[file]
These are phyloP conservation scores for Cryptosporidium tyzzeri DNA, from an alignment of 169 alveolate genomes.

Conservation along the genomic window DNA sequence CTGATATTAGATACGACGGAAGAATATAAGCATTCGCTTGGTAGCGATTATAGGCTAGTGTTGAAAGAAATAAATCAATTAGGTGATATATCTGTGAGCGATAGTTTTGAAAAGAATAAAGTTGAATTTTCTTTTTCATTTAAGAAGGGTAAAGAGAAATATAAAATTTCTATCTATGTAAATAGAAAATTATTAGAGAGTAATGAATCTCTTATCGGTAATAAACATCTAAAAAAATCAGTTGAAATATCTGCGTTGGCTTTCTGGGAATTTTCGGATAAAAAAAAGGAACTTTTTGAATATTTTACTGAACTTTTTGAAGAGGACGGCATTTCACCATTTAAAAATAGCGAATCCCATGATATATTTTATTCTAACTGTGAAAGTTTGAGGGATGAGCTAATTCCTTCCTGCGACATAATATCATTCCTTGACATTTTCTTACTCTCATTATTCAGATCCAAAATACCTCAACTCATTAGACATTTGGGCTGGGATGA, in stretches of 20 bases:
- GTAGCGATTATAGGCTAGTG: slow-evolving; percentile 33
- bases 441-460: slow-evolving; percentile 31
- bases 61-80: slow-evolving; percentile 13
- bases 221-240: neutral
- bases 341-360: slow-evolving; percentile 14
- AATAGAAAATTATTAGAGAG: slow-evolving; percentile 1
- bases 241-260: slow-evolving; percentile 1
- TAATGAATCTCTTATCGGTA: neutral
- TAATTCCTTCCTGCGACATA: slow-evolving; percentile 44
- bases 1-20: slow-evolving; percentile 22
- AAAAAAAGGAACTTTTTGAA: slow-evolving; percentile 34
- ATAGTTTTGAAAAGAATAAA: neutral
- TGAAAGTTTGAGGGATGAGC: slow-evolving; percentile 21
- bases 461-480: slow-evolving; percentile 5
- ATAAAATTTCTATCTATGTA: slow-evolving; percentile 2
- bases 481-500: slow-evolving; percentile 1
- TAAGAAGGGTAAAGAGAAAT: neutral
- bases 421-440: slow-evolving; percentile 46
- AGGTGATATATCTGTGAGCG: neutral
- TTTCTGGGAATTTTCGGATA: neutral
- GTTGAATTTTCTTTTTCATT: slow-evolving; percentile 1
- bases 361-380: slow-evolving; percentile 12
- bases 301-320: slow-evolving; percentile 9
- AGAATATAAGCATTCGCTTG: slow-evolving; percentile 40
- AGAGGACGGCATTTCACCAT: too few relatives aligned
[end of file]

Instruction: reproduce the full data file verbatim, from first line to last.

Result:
These are phyloP conservation scores for Cryptosporidium tyzzeri DNA, from an alignment of 169 alveolate genomes.

Conservation along the genomic window DNA sequence CTGATATTAGATACGACGGAAGAATATAAGCATTCGCTTGGTAGCGATTATAGGCTAGTGTTGAAAGAAATAAATCAATTAGGTGATATATCTGTGAGCGATAGTTTTGAAAAGAATAAAGTTGAATTTTCTTTTTCATTTAAGAAGGGTAAAGAGAAATATAAAATTTCTATCTATGTAAATAGAAAATTATTAGAGAGTAATGAATCTCTTATCGGTAATAAACATCTAAAAAAATCAGTTGAAATATCTGCGTTGGCTTTCTGGGAATTTTCGGATAAAAAAAAGGAACTTTTTGAATATTTTACTGAACTTTTTGAAGAGGACGGCATTTCACCATTTAAAAATAGCGAATCCCATGATATATTTTATTCTAACTGTGAAAGTTTGAGGGATGAGCTAATTCCTTCCTGCGACATAATATCATTCCTTGACATTTTCTTACTCTCATTATTCAGATCCAAAATACCTCAACTCATTAGACATTTGGGCTGGGATGA, in stretches of 20 bases:
- GTAGCGATTATAGGCTAGTG: slow-evolving; percentile 33
- bases 441-460: slow-evolving; percentile 31
- bases 61-80: slow-evolving; percentile 13
- bases 221-240: neutral
- bases 341-360: slow-evolving; percentile 14
- AATAGAAAATTATTAGAGAG: slow-evolving; percentile 1
- bases 241-260: slow-evolving; percentile 1
- TAATGAATCTCTTATCGGTA: neutral
- TAATTCCTTCCTGCGACATA: slow-evolving; percentile 44
- bases 1-20: slow-evolving; percentile 22
- AAAAAAAGGAACTTTTTGAA: slow-evolving; percentile 34
- ATAGTTTTGAAAAGAATAAA: neutral
- TGAAAGTTTGAGGGATGAGC: slow-evolving; percentile 21
- bases 461-480: slow-evolving; percentile 5
- ATAAAATTTCTATCTATGTA: slow-evolving; percentile 2
- bases 481-500: slow-evolving; percentile 1
- TAAGAAGGGTAAAGAGAAAT: neutral
- bases 421-440: slow-evolving; percentile 46
- AGGTGATATATCTGTGAGCG: neutral
- TTTCTGGGAATTTTCGGATA: neutral
- GTTGAATTTTCTTTTTCATT: slow-evolving; percentile 1
- bases 361-380: slow-evolving; percentile 12
- bases 301-320: slow-evolving; percentile 9
- AGAATATAAGCATTCGCTTG: slow-evolving; percentile 40
- AGAGGACGGCATTTCACCAT: too few relatives aligned